I never mentioned ballscrews (expensive), and if you read my posting again it is quite clear
that I mention belt drive only for laser cutters where the forces are much less.
I have one ballscrew which is about 30 cm long, that'll be good for the Z axis, and I figured I could use trapezoid thread with some kind of nut that fits it for the two other axes.

rpt007

Hi Norbert,

my findings:

* Driver:
I would prefer the slightly more expensive driver (2nd one) as I have more confidence in it, due to the way the whole thing is built. I've got exactly the same one from another source some time ago to use it in a test environment and it worked flawlessly.
Advantages of this driver:
1. it comes with optocouplers to separate logic controller (Arduino) from motor driver's electronics (I opened the case to have a closer look inside)
2. motor current is set by dip switches rather than fiddling around with a potentiometer, not knowing exactly what current you are measuring and when (stall, moving ..)

* Steppers:
There is a huge difference in your steppers regarding the torque (48 vs 270 oz in = 0.34Nm vs 1.9Nm)
My assumption is that the z-axis stepper will be quite a bit oversized whereas the x/y steppers imho seem to be too weak. At least you won't have much extra torque when it comes not only to move the axis but have to bring in some force while cutting material.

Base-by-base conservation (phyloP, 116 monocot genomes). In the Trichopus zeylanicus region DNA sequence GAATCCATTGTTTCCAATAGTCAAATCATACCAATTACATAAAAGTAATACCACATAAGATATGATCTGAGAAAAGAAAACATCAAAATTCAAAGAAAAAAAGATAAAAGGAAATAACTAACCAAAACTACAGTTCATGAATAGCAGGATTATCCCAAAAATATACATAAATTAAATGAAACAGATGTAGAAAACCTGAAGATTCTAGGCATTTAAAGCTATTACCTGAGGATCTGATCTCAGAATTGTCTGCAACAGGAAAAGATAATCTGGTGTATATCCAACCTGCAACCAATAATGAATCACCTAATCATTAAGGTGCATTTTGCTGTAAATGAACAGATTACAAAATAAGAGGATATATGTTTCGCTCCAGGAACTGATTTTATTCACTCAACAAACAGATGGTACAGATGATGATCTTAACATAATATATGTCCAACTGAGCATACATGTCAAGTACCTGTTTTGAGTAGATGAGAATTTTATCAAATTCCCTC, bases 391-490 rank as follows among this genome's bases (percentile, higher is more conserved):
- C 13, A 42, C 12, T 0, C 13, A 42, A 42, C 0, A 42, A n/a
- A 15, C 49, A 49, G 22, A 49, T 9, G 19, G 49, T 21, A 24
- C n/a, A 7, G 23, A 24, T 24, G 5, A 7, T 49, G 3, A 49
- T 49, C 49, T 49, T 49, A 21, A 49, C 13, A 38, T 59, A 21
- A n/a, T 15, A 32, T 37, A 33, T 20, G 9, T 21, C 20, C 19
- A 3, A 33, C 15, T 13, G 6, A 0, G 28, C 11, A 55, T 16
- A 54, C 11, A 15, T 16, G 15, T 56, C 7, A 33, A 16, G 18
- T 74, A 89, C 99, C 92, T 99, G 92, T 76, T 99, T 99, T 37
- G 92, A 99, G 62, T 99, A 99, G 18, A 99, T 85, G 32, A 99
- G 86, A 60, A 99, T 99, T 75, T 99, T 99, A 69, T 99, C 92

If I am not mistaken then your router will be in trouble when it comes to hard wood like oak.

My machine is way smaller than yours and it comes with NEMA23 on all axis. All motors might be a bit oversized on my machine (all of them come with 1.4Nm), but I like when the motors don't run at their limits.

My suggestion is, to get NEMA17 or NEMA23 for the x/y axis each close to or above 1Nm to be on the safe side, whenever your machine gets into rougher cutting conditions. The force which is need to cut hard material is higher than the force which is needed to move the axis.

Before you ask:
Did you really read and understand How to use this forum ?
AND:
Do you have already some solution or is a part of the problem sitting in front of the screen?  :)

rpt007

Before you ask:
Did you really read and understand How to use this forum ?
AND:
Do you have already some solution or is a part of the problem sitting in front of the screen?  :)

billcat

Thanks, billcat, I'd appreciate it :)



Your welcome, here it is. (attached)

I used the spreadsheet to help me design a larger CNC machine, demonstrated in yet another low quality video here:another hard to watch CNC vid     

*disclaimer1-haven't looked at it in quite some time, your on your own to figure it out!
*disclaimer2-I found it on the web a good while ago (don't remember where), hopefully it's ok to share